So do we all know that Cali is the salsa capital of the world?
Maybe some of you do, but I sure as hell didn’t. And rather than partake in our hostels free daily lessons – something almost every decent hostel offers – we were more interested in seeing some other things that this town offers.
Lost opportunity on a little fun? Maybe. But I can live with that. Instead, let’s skip over to Cali’s downtown precinct and see what’s going down there.
Downtown Cali resembles just about any largish latino city. It’s busy with traffic and humans, it’s a little unattractive with it’s tired concrete buildings, although it has a welcomed smattering of historic ones.
It’s very commercial in the centre of town, with many retail and drug stores, eateries and vendors selling electronics and plenty of fresh fruit.
For some lunchtime people watching, find a seat beneath the towering wax palms in Plaza de Caicedo – a green space that’s always been the centre of commercial, public and political life in the city.
One building worth checking out is La Ermita, a small gothic church built in 1942 which was modelled after the cathedral in Cologne, Germany. This iconic, intricate baby blue and white structure stands out from everything else around it, and there’s no doubt it’s one of the most photographed spots in the city.
Cali has a bad rap on safety, but that doesn’t mean you have to avoid the city entirely. There’s some fab stuff to see and experience in this town, so if you keep your street smarts on, you’ll leave as pleasantly surprised as we did.
Home for us was Barrio Granada – a leafy and slightly high-brow residential area that’s also filled with hotels, hostels, fashion boutiques, galleries and plenty of places to eat, drink and hang out.
Be sure to stop into Los Laureles, a corner grocer-cum-bakery-cum-cafe that’s heaving with locals in the morning hours. Come here for a cheap local breakfast or one of their sweet local specialties – peras. Two halves of firm sponge cake sandwiched with some kind of sweet paste, dipped in syrup and shredded coconut.
Los Laureles, corner Avenida 9N & Calle 16N
For some of the best espresso in the barrio, head to none other than the ubiquitous Juan Valdez Cafe for all your caffeinated needs. They’ve got the traditional brewing methods on offer, a few of the more hipster varieties, plus some good and strong wifi.
Juan Valdez Cafe, Avenida 9N, 17-11
They roast their own coffee, they have a handful of Colombian single origins on offer and their menu is loaded with espresso-based drinks and cocktails. Bendito is a bit of a mecca for caffeine-fuelled fun.
Don’t come here in the morning, however, as the doors don’t open earlier than 1pm most days of the week. A little strange for folk like us that need caffeine in the a.m. hours. Still, it’s a cosy little place to hang out and get chatting with your mates.
Bendito Coffee Shop, Avenida 9N, 12-05
Homemade pasta, friendly service and some quirky surroundings to get comfy in – this is one restaurant to come if you need a rest from the traditional South American offerings as well as a fix on good Italian.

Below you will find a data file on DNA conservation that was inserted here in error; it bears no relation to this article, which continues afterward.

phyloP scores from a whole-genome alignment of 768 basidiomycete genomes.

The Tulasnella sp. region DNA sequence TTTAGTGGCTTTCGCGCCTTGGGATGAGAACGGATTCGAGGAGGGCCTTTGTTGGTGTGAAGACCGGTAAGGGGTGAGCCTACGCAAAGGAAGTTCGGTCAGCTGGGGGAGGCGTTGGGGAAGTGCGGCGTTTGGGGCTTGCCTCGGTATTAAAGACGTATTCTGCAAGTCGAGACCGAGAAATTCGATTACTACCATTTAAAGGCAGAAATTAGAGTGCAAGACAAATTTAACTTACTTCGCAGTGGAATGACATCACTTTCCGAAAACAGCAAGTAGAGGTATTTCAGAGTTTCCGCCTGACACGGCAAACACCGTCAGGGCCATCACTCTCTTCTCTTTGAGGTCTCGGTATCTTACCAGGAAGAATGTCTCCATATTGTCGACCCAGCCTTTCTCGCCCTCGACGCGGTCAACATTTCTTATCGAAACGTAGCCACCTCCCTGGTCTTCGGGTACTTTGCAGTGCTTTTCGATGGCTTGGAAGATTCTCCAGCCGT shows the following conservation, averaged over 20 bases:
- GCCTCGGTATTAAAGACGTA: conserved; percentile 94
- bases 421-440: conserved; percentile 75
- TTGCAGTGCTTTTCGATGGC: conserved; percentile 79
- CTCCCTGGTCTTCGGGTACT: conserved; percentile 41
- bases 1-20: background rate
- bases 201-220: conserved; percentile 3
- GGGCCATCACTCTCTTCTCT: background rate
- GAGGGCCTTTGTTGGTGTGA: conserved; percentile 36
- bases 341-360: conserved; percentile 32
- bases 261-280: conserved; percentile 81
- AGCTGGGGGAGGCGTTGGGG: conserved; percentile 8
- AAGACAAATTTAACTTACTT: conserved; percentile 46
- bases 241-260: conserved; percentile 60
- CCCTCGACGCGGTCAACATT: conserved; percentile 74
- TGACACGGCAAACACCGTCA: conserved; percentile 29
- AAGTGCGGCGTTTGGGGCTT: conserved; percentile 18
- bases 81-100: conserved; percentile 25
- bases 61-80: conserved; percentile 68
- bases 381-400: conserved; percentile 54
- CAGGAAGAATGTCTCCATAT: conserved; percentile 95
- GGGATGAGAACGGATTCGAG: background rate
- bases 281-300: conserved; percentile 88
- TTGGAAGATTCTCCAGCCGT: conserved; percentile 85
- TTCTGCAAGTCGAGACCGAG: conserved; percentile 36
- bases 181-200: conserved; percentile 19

Let’s not forget that all the pasta is made in-house.
Maccarroni’s, Calle 17N, and 9-56
It’s difficult to fathom, whist wandering the quaint streets of San Antonio, that you’re in the world’s 4th most dangerous city. Well, that was in 2014.
San Antonio is a predominantly residential area filled with colonial buildings that are home to galleries, boutiques, bakeries and cafes. It’s an easy barrio to walk around, despite being hilly, but anyone visiting still needs to keep their street smarts on. It may be gentrified, but robberies are still known to happen.
When the sun’s blaring down on the city and you need a quick cooling down, I’d say take a load off for a bit at this corner cafe and order one of these – Limonada de cafe.
Yes the espresso here is top notch, but I was totally smitten with their limonada de cafe, a brain freeze-inducing frappé of, you guessed it – lemon, coffee and ice. Sounds incredibly wrong, but I can assure you, it’s far from that. Loved it.
Cafe Macondo, Carrera 6,3-03
For one of the most divine chocolate croissants you’ve torn into since hitting South America, make a bee line for Panadaría La Baguette.
Inside and out it doesn’t look like much, but once your nose fills with the heavenly aroma of breads and flakey pastries lined up on baker’s trays, you’ll be wondering where to begin, as we did.
Panadaría La Baguette, corner Carrera 10 & Calle 3
Coffee excellence can be found in a little doorway that opens into a very smartly dressed cafe that wouldn’t be out of place in any major western city.
Plenty of seating downstairs, but head up to the next level and you can take in the breeze whilst chomping into a house-made bagel or donut or one of their fab gravlax salads with avocado, mango and arugula.
Corinne, Calle 3, 10-18
Trans Puerto Tejada runs buses to Cali every 1-1½ hrs for 24,000 pesos per person, and it takes 2½ hours. There are many other companies that do the same trip.
The bus leaves the main station in Popayán.